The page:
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Frequently Asked Questions

What if I've never trained before and have very little strength? Am I too weak to start?

Our program is designed to meet you where you are, wherever that is, and help you improve your strength and conditioning. The good news is that beginners and the very detrained improve the fastest. Gains come easy when you have the furthest to go. Check out our Who It's For page for more details about how we help beginners, sedentary folks, seniors, and many others.

I'm no spring chicken and don't move so well. Even when I was younger I wasn't super athletic. I'm worried about hurting myself. Can I do this?

Following a progressive strength and conditioning program means we don't just throw you into the deep end of the pool and hope you swim. Our instructors are trained professionals who gradually increase exercise difficulty and training loads as you adapt in order to minimize injury risk. We also know how to modify exercise selections depending on your particular abilities. Finally, we'll do a detailed screening with you before you even start to try and learn as much about your goals and concerns as possible.

What type of program will I follow in the beginning?

This really depends on your baseline fitness as established by you and your coach during your initial sessions. Older or inexperienced trainees may start with an empty bar and light conditioning akin to brisk walking. Those with experience who've been actively training may push themselves on their first day. Regardless of where you start, we're committed to helping you achieve substantial improvement in your strength and conditioning levels in as little as three months.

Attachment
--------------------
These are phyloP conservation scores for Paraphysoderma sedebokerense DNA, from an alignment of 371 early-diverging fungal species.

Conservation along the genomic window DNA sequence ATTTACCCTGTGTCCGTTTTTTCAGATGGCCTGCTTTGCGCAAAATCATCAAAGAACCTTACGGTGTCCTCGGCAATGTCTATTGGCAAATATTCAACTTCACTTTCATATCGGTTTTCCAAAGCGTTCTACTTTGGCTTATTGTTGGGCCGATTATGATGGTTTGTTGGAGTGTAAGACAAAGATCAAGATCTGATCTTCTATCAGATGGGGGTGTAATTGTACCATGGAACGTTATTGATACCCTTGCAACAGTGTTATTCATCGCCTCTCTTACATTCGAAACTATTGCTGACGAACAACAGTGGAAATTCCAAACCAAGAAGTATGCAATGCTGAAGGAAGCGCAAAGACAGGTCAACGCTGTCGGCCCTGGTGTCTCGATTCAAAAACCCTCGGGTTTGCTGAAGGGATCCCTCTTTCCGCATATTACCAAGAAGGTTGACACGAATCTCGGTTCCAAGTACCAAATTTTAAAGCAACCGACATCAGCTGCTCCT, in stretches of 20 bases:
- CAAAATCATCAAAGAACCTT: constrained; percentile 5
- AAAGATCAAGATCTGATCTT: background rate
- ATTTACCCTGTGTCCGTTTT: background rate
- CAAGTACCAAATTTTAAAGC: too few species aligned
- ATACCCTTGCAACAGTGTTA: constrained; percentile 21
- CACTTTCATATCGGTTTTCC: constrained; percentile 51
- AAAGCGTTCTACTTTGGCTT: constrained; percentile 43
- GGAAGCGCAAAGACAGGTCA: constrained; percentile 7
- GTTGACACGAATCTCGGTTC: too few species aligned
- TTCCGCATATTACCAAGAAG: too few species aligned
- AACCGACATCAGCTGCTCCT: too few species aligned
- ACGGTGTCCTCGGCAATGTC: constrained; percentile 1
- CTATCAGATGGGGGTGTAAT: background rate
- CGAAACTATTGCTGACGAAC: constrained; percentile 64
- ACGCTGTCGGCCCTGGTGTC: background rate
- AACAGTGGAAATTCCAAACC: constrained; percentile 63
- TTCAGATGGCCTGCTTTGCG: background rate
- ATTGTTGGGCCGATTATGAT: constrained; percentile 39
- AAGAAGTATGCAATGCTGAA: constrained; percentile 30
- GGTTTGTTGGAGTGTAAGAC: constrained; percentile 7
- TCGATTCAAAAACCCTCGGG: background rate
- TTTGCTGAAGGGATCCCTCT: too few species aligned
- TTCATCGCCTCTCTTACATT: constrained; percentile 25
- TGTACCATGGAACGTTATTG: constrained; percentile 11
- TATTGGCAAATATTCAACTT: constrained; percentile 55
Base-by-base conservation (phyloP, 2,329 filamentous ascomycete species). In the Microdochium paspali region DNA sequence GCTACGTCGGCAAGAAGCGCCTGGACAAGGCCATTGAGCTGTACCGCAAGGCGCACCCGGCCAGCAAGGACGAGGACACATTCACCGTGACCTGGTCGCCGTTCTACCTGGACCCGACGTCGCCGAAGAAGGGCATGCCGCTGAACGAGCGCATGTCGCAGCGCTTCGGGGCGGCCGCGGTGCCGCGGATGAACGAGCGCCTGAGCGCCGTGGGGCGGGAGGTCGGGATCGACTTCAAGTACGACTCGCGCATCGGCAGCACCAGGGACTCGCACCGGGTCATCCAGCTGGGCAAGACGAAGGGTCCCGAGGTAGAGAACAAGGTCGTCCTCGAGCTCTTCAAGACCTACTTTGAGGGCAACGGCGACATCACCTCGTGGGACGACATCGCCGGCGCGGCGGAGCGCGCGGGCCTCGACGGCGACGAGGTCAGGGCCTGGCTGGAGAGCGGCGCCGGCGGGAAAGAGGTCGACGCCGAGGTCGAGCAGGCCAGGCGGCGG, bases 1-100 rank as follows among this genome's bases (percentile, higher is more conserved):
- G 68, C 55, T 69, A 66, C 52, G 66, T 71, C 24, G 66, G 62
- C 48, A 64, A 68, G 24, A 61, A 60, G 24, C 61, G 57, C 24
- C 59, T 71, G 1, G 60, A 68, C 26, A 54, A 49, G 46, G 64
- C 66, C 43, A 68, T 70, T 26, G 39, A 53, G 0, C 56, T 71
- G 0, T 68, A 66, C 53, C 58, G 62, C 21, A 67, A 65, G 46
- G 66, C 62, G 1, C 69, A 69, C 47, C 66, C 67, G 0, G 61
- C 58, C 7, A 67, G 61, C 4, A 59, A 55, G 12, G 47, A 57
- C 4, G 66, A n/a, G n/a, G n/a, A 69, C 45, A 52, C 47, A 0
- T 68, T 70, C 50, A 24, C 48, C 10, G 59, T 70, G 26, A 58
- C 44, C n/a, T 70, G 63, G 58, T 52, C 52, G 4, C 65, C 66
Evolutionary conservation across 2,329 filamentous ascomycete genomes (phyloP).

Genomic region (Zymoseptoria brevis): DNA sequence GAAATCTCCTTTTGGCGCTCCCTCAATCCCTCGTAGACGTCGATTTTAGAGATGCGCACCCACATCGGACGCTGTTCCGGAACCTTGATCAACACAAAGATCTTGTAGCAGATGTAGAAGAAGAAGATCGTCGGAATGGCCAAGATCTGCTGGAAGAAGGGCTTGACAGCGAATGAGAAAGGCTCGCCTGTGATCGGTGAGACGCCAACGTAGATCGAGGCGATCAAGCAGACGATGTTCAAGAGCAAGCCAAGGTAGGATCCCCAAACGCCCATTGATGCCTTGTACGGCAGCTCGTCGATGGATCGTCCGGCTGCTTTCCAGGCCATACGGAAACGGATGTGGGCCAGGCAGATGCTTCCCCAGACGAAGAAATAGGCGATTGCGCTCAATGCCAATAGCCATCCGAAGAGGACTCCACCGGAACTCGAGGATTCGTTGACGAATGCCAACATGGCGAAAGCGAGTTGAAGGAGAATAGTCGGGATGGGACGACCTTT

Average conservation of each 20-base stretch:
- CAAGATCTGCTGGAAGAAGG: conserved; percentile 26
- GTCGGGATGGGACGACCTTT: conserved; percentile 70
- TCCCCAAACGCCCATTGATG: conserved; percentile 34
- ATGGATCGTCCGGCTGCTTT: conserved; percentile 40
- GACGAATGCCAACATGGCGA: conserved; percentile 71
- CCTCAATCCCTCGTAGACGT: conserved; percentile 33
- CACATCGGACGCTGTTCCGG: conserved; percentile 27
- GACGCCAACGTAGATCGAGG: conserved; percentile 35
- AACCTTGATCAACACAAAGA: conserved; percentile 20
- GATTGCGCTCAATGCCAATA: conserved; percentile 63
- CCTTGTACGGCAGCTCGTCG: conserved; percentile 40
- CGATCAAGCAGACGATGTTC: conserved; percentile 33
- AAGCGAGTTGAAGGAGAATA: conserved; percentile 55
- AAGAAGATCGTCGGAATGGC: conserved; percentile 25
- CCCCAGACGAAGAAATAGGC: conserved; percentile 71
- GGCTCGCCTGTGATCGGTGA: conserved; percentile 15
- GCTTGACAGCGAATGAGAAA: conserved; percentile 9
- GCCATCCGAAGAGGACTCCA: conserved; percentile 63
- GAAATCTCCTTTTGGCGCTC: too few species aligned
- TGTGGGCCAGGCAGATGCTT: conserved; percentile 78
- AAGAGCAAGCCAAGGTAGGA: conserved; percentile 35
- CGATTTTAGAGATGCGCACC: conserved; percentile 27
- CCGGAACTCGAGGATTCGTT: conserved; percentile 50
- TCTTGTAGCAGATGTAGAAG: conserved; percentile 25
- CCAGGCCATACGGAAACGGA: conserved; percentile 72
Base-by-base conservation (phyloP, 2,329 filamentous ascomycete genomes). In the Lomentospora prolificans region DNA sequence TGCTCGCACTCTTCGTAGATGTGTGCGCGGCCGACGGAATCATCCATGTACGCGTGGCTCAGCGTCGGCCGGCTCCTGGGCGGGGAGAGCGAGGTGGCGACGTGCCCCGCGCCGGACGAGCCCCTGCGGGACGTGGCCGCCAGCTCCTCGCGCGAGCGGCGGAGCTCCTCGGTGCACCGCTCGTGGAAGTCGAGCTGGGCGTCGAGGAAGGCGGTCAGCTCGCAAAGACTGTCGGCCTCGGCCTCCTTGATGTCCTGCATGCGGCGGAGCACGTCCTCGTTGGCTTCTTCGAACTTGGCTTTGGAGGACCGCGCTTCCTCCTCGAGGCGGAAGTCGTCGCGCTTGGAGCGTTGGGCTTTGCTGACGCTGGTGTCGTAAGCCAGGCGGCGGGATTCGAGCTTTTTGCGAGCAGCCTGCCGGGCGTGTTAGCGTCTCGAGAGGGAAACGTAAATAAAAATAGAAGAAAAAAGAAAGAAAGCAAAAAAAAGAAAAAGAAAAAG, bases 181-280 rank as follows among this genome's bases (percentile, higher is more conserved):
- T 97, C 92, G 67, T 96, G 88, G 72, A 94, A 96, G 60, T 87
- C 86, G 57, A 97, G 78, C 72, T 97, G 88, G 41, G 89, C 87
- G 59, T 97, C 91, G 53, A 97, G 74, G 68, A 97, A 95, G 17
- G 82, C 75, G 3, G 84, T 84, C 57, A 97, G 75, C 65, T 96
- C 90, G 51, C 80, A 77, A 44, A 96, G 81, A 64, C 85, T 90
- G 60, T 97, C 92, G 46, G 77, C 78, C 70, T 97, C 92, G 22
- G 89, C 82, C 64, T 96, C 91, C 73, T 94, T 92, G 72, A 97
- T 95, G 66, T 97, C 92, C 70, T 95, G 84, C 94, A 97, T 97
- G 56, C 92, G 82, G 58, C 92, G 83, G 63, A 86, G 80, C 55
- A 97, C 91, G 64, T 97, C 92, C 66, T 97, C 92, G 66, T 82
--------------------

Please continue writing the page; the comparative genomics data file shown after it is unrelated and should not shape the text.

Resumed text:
What can I expect from my first few sessions? How should I dress for training and what should I bring with me?

We want our onboarding to be as anxiety free as possible so that you can simply enjoy the process of training and improving. Please read our detailed guide for first timers and don't hesitate to use our contact form to reach out if you have additional questions.

What's the difference between exercising and strength training?

Exercising is merely performing physical activity for its own sake, in a mostly unstructured way. Running around the yard playing with your kids is an example of exercise. While exercise is certainly far better for your general health than sitting inside on the couch, it's also not goal-oriented. Training, on the other hand, is the carefully planned and executed process of intentionally becoming physically stronger and better conditioned than you are now. Though exercise is certainly fun and we'd encourage anyone to get some every day, we also think those who are really serious about improving their quality of life should train toward specific goals.

What training options do you offer? How much do they cost?

We offer private and semi-private (up to 4 people) training sessions to ensure that each trainee gets dedicated coaching and programming. The semi-private format brings the cost of coaching down to make training with a coach more affordable.


Visit our Services page to learn more about both training options.

How many times a week do I need to train?

Commitment is a two-way street. We're willing to commit to you with expert coaching and programming, but we also expect you to commit to yourself. This means following a set schedule and only missing training sessions due to travel, illness, or other unavoidable circumstances.


Our process is different from typical exercise classes in that each session builds upon the prior to achieve pre-defined goals. There's a natural physical adaptation that occurs from one session to the next, and missed sessions or sporadic training interrupt progress. 


For best results, we recommend booking 2-4 sessions a week. That's not us being greedy; that's just the reality of physical transformation.

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